HC Deb 23 December 1830 vol 2 cc59-60
Mr. Alderman Waithman

presented a petition from the Ward of Aldgate, for the repeal of the Assessed Taxes. It was most respectably signed, the name of the Alderman of the Ward being at the head of the petition, and that was followed by the names of the Commissioners of Assessed Taxes. The petitioners deplored the declining state of trade, which had been failing since 1825, and as trade declined these taxes became a most intolerable hardship. The Assessed Taxes fell very severely on tradesmen, who paid two-thirds of the sum levied in that district. The litigation occasioned by these taxes was appalling, and the surcharges were very numerous, amounting to 180,000l. in the year. The surcharges, too, had always been most ruinous in seasons of distress. He thought, therefore, that the repeal of those taxes was preferable to the removal of any other portion of the public burthens. He had no intention to throw impediments in the way of his Majesty's Ministers, but if they did not bring forward a measure for the repeal of those taxes, he must make a motion to that effect.

Mr. Wilks

was convinced, that nothing would be so acceptable to the public as the remission of these taxes. Fie hoped the worthy Alderman would persevere in his intention, and he should most certainly give him all the support in his power.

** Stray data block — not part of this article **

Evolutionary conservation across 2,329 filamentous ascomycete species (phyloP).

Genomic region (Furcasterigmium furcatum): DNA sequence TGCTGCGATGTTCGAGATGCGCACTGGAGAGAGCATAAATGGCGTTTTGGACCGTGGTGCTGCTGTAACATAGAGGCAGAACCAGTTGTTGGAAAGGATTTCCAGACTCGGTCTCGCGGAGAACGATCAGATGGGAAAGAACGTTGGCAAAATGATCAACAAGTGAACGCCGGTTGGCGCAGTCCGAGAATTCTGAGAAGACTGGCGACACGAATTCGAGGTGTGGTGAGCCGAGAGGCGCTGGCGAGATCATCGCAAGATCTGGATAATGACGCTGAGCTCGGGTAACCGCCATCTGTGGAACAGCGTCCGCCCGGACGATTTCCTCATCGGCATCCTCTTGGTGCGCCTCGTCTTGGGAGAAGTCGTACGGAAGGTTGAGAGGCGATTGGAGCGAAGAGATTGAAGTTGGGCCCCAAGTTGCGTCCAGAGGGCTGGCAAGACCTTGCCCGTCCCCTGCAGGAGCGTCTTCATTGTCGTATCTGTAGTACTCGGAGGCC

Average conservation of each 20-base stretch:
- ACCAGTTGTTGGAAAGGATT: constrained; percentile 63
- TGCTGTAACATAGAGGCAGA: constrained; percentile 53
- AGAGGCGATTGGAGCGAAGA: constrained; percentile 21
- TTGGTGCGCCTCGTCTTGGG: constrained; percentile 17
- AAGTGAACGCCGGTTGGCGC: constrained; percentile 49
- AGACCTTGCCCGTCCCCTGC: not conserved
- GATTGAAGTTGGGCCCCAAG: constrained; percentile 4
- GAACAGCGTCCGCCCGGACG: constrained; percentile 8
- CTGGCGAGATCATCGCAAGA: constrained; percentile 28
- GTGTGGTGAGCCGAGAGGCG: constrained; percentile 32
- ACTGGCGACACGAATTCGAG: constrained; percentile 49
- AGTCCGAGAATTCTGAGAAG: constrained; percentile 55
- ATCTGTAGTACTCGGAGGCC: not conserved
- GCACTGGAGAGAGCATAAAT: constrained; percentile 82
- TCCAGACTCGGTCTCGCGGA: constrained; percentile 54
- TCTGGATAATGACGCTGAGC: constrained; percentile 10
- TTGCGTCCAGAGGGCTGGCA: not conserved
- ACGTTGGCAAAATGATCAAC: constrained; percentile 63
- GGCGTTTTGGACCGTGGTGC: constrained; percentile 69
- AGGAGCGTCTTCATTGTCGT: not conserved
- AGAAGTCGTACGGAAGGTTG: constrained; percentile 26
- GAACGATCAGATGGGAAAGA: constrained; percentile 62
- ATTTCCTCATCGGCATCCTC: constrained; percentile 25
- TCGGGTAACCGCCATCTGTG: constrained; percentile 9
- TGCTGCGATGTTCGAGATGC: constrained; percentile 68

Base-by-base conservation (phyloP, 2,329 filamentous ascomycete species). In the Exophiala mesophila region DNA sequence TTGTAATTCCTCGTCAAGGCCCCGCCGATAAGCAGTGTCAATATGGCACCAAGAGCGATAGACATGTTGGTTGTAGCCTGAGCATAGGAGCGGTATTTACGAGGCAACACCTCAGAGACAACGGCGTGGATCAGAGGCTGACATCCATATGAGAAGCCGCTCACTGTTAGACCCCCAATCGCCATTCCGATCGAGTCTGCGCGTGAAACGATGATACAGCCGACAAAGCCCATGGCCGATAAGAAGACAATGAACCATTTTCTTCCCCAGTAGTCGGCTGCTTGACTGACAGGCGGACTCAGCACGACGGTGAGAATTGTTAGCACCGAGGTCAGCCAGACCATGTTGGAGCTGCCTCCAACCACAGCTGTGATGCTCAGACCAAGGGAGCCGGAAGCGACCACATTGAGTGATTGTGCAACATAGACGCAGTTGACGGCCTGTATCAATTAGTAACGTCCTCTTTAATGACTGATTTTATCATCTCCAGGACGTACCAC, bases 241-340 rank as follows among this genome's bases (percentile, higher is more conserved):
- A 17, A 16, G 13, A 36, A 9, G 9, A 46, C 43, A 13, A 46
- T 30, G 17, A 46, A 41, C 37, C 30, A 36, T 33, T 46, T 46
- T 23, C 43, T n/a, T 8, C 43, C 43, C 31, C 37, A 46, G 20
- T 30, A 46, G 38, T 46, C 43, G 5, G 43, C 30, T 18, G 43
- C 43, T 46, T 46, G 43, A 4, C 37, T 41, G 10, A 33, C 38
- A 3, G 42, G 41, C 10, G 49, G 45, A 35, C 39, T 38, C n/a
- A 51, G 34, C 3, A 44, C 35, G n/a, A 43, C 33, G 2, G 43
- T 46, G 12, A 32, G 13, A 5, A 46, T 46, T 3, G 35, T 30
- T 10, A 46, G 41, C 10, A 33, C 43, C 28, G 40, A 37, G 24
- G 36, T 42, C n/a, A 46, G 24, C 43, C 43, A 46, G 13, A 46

Petition laid on the Table.

General Palmer

presented a petition from Bath against the House and Window-tax. The gallant General observed, that the petition had been more numerously signed than any former similar petition presented to the House; and although the petitioners had expressed themselves in strong terms, as they had said nothing upon the subject which at present so much occupied the House and country— viz., the question of Reform, the gallant General hoped it would be considered as a proof that distress alone had urged their complaints, whilst they had abstained from alluding to the cause, trusting that the Government would relieve them from the burthen of a tax they were no longer able to bear.

Mr. Hume

supported the prayer of the petition; Bath was particularly affected by these taxes, and he hoped to see them repealed.

Mr. Alderman Waithman

also supported the prayer of the petition. He hoped the people would petition on this subject till the taxes were repealed.

Petition to lie on the Table.

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